More than 400 owner-operators drove their trucks in a massive protest convoy on Highway 91 outside of Vancouver last Friday.
They said rates in their industry are being forced to the bottom by companies hiring drivers at cut-rate levels, far below the minimum rates enforced for a dwindling few.
Restive truckers demanded an end to what they called widespread rate undercutting in container trucking at Port Metro Vancouver, British Columbia, similar to practices that set off a damaging six-week shutdown in 2005. The Port Authority denies the allegations.
By The Numbers: Containerized Ocean Trade - Port Metro Vancouver, British Columbia.
"Undercutting is still plaguing the industry" and is not being adequately monitored or controlled by Port or government authorities, executive Paul Uppal of the Canadian Auto Workers Union told The Journal of Commerce. CAW is the principal union many owner-operators joined after the 2005 strike.
"We're being forced to the bottom again," he said. A strike, he said, "might be inevitable if we don't get anywhere. What options do we have?"
Chris Badger, vice-president of operations at the Port Authority, denied that companies are undercutting the minimum rates set in late 2005 by mediator Vince Ready, for contracted non-union owner-operators. "The province (British Columbia) has done numerous audits on these companies, and we are confident that they are paying the Vince Ready rate," Badger said in an interview.
Companies have not been paying the minimum rates, about US$97 to $117 per container move depending on circumstances and distances, Uppal said. Provincial audits have turned up at least $623,000 held back from owner-operator drivers by some companies, he said.
The required minimum rates are for owner-operators working for companies without a collective union agreement. There was no union in container trucking in 2005, but some 350-375 drivers are now in CAW and 80-100 drivers are in the Teamsters union. The great majority of Vancouver's container truckers are the 1,500 or so non-union company drivers. They may take whatever rates companies offer them. Non-unionized owner-operators are supposed to get the minimums, but Uppal says they employ various ruses to falsify records and take less.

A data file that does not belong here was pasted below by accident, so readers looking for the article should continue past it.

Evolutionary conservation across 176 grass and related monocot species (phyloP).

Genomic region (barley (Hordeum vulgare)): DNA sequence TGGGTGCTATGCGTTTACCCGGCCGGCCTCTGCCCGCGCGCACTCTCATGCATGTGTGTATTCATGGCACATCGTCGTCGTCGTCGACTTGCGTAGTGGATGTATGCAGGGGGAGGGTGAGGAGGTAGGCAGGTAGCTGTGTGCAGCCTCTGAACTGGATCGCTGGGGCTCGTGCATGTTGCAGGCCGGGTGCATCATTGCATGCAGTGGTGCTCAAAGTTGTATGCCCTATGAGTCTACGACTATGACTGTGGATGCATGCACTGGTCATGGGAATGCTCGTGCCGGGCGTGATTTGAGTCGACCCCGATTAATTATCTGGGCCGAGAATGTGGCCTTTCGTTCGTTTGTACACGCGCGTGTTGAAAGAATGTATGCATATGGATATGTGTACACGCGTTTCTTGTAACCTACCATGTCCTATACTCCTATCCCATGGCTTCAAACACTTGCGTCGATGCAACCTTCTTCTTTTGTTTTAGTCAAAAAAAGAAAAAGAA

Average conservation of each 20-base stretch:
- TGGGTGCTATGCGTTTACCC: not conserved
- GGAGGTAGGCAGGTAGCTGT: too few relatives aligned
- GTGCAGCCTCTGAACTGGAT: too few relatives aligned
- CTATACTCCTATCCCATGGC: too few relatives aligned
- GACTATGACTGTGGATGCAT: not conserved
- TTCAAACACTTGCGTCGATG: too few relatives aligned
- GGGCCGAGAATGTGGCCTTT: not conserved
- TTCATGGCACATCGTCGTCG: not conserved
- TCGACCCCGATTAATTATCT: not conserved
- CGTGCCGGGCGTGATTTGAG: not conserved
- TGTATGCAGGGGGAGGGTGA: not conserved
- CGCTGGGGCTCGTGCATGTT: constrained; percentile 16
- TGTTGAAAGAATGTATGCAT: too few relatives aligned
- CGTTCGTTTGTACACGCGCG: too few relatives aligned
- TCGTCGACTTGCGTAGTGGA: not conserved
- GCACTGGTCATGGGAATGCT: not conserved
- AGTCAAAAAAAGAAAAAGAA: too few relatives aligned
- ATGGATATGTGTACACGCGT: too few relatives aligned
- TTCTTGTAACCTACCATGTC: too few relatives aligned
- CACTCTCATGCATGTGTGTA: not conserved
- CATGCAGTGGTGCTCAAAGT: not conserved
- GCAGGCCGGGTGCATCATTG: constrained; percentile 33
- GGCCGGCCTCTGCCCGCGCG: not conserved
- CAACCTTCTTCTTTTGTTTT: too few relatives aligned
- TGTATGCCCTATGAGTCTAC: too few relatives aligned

The number of owner-operators is gradually declining as no new ones are accepted under the post-2005 licensing system. Thus CAW finds it increasingly difficult to negotiate a collective agreement at or near the minimums when the company drivers can be paid a third as much.
The Port Authority's Badger says "the market has changed." With more business and greater cargo movement productivity, drivers can take three or four moves a day rather than one or two as in the past, he said.
Other driver complaints include a new $292 licensing fee starting in January, the lifting of a moratorium on companies licensing new trucks, and the Port Authority's recent decision to ban all trucks of model year 1998 and older.
These practices all make sense, Badger said, and will not be changed.
-- Contact Courtney Tower at email@example.com.